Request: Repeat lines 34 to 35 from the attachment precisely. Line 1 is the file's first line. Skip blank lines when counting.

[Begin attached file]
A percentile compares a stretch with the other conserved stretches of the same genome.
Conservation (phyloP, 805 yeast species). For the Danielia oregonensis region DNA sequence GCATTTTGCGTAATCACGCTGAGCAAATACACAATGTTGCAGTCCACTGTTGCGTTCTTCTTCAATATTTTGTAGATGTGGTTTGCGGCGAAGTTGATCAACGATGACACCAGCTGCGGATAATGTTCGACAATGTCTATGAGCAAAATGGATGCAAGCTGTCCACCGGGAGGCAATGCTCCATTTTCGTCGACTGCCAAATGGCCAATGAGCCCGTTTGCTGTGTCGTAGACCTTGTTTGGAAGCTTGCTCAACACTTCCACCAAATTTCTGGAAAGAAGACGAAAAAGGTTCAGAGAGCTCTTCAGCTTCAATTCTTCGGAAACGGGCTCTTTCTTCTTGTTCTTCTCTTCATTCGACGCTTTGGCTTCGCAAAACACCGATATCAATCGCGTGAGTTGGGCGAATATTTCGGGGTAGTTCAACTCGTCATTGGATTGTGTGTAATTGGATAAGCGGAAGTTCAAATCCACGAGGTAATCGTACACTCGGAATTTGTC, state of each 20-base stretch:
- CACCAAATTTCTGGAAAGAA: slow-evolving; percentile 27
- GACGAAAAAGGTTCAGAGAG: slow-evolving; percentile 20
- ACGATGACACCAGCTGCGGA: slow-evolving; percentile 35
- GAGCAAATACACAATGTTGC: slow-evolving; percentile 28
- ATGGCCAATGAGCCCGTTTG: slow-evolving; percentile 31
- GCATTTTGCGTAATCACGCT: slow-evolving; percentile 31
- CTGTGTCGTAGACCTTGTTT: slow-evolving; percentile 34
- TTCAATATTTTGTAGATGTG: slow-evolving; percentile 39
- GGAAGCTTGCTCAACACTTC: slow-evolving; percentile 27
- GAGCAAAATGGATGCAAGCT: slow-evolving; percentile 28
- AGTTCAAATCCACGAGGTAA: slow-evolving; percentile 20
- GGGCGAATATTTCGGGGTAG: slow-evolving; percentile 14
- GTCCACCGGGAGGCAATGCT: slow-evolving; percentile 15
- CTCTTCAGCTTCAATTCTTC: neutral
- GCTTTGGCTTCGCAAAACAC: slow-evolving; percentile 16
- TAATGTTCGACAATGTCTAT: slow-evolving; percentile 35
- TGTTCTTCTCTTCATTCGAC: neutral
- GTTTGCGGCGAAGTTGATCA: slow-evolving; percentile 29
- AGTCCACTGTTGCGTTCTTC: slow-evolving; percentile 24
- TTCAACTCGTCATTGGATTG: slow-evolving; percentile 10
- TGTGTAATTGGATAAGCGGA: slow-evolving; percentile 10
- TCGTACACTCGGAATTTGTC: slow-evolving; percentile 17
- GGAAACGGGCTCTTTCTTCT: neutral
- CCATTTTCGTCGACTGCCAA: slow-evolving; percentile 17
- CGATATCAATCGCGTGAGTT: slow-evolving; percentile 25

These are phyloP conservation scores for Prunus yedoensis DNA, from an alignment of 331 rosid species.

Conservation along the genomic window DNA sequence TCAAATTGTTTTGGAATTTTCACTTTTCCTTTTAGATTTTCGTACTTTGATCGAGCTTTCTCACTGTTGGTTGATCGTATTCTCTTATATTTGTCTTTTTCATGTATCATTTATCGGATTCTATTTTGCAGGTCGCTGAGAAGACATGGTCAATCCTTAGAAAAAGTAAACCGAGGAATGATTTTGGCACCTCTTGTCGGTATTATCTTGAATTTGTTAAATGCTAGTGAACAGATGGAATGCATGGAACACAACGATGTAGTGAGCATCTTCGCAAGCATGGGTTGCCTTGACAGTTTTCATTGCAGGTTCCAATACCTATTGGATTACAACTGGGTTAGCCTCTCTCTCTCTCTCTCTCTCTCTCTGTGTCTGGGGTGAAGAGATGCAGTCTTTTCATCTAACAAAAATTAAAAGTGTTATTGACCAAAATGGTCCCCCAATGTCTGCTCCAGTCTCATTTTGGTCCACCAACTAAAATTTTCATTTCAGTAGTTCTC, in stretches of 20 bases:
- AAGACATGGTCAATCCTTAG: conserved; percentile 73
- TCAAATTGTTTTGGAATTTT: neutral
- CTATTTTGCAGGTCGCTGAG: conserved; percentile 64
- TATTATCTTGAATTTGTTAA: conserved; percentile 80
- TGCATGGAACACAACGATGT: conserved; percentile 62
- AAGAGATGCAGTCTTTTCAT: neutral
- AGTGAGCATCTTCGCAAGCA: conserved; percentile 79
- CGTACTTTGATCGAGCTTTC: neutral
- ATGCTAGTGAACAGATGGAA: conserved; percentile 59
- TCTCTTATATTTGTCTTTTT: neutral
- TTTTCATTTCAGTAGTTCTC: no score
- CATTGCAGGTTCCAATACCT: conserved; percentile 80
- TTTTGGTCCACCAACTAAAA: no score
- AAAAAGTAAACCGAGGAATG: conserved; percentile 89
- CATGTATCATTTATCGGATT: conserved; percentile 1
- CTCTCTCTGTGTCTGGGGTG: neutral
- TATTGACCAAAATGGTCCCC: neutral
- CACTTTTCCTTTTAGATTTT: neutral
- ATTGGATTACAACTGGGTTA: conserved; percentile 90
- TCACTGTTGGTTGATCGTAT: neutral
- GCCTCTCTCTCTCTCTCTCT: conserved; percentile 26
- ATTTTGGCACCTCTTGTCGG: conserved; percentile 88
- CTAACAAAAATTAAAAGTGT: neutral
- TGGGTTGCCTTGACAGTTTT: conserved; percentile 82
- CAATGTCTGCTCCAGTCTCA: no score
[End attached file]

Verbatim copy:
- TGCATGGAACACAACGATGT: conserved; percentile 62
- AAGAGATGCAGTCTTTTCAT: neutral